Location: Virus and Prion ResearchTitle: Relationship of PrPSc molecular properties with incubation time in a natural prion disease host: a characterization of three isolates of U.S. sheep scrapie Author
Submitted to: Prion
Publication Type: Abstract Only
Publication Acceptance Date: 3/31/2015
Publication Date: 5/25/2015
Citation: Vrentas, C., Smith, J., Greenlee, J., Nicholson, E. 2015. Relationship of PrPSc molecular properties with incubation time in a natural prion disease host: a characterization of 3 isolates of US sheep scrapie. Prion 2015. p. S92.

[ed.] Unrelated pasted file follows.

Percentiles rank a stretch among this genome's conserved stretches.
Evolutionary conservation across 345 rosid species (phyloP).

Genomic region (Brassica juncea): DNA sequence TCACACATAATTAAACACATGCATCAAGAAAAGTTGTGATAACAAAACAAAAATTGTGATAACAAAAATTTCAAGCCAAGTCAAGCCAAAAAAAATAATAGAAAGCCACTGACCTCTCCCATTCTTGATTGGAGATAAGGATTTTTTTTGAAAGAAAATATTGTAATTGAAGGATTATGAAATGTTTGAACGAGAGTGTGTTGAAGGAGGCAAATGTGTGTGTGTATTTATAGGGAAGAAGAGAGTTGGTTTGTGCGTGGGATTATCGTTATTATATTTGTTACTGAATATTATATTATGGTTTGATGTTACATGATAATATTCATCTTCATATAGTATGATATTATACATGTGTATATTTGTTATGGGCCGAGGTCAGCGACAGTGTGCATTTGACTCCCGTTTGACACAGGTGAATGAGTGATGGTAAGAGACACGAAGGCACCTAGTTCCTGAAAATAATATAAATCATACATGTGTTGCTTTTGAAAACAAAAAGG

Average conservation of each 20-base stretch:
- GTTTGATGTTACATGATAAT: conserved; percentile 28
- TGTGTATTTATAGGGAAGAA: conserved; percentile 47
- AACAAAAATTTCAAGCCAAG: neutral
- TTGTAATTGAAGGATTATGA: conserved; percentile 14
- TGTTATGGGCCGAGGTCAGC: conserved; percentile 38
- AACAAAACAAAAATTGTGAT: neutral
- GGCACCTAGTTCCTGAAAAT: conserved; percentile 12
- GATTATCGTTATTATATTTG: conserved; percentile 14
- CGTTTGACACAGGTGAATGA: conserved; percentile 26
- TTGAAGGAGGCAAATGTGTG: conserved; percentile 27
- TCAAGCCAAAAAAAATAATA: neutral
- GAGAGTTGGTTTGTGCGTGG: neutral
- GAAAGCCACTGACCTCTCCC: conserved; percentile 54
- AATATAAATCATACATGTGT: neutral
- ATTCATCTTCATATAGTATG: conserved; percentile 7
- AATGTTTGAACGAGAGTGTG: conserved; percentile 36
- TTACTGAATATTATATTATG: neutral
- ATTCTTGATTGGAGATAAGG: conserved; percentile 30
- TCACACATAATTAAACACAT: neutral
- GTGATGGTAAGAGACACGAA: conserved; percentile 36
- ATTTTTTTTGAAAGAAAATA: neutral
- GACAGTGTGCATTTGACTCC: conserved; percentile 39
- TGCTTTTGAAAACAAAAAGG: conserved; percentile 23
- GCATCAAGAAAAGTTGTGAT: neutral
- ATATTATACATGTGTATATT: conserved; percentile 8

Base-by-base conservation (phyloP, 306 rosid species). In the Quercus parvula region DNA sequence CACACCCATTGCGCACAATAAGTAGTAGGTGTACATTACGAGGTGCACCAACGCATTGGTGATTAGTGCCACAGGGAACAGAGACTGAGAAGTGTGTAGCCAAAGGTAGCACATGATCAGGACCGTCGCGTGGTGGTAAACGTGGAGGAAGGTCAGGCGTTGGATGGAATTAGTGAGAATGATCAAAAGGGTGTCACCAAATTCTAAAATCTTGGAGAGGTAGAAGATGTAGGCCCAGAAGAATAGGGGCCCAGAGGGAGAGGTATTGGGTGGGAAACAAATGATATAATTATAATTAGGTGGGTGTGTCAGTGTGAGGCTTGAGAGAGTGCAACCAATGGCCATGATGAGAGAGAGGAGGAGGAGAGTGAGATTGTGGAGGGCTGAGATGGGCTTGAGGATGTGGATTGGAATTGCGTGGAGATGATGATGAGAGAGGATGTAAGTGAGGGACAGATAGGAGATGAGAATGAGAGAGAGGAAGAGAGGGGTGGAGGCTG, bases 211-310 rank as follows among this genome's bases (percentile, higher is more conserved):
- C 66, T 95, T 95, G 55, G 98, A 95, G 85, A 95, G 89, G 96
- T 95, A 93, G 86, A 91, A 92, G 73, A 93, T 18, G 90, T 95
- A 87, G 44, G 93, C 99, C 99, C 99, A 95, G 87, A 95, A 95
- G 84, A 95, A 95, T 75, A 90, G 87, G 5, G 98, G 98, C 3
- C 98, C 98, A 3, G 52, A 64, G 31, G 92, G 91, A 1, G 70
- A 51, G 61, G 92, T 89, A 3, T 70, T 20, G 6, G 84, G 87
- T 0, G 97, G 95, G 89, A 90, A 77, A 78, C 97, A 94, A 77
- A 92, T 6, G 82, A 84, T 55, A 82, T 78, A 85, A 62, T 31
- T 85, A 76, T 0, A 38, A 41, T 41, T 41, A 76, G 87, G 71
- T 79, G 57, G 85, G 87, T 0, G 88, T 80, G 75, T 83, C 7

Technical Abstract: Determination of aspects of tertiary and quaternary structure of PrPSc associated with differences in disease presentation in the host is a key area of interest in the prion field. Previously, we determined that a U.S. scrapie isolate (136-VDEP) with a short incubation time upon passage in sheep also exhibited low PrPSc stability in guanidine hydrochloride (GdnHCl), as compared to two isolates with longer incubation times and higher GdnHCl stability (136-A and 13-7). Here, we utilize this natural host system for a more in-depth examination of PrPSc biochemical properties. First, we recapitulated the incubation time findings from sheep in ovinized (VV136) transgenic mice via intracranial inoculation of 136-VDEP and 136-A. In contrast to published results in rodent strains, lower GdnHCl stability of 13-VDEP from sheep brain did not correlate with decreased stability of aggregates in the presence of SDS and heat. While the aggregate stability assay involves proteinase K (PK) treatment, the lack of correlation cannot be explained by a separate PK-sensitive population of PrPSc, since all three isolates exhibit similar PK sensitivity profiles, without a large fraction of PK-sensitive material. However, a time course of GdnHCl treatment suggests the presence of two distinct populations of PrPSc in the brain homogenates. Since oligomeric aggregates have been associated with higher infectivity, we examined PrPSc size distributions by sucrose gradient fractionation, but did not observe differences between isolates. We suggest that in this system, phenotypical differences may be due to tertiary structural, as opposed to quaternary structural, differences.